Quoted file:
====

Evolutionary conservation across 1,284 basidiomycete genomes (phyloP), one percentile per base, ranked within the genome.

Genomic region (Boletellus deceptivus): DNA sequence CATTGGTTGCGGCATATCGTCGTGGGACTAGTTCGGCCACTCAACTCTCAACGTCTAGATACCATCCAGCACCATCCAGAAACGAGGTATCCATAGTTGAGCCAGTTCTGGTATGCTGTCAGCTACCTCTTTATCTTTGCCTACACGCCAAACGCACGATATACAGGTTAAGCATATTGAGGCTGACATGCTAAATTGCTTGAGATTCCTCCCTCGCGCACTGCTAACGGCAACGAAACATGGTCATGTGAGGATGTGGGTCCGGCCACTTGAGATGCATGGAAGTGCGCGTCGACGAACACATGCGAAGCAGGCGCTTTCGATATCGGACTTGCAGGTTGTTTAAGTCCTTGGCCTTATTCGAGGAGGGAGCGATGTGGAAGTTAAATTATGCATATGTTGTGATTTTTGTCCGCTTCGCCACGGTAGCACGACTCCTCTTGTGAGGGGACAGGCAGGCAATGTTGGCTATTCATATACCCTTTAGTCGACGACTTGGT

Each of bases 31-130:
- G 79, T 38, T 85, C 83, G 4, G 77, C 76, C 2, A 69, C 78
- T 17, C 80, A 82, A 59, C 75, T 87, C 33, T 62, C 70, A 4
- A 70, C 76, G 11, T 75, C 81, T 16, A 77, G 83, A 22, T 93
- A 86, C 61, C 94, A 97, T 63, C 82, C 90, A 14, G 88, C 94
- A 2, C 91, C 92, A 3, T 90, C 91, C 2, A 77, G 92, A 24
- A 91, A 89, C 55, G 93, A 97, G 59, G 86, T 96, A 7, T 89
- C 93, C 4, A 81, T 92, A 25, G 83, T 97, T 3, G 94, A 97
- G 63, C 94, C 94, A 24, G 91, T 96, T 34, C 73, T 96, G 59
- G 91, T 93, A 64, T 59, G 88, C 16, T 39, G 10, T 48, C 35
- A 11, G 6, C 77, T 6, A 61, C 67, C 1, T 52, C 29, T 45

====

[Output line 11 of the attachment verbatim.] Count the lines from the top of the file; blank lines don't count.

- G 63, C 94, C 94, A 24, G 91, T 96, T 34, C 73, T 96, G 59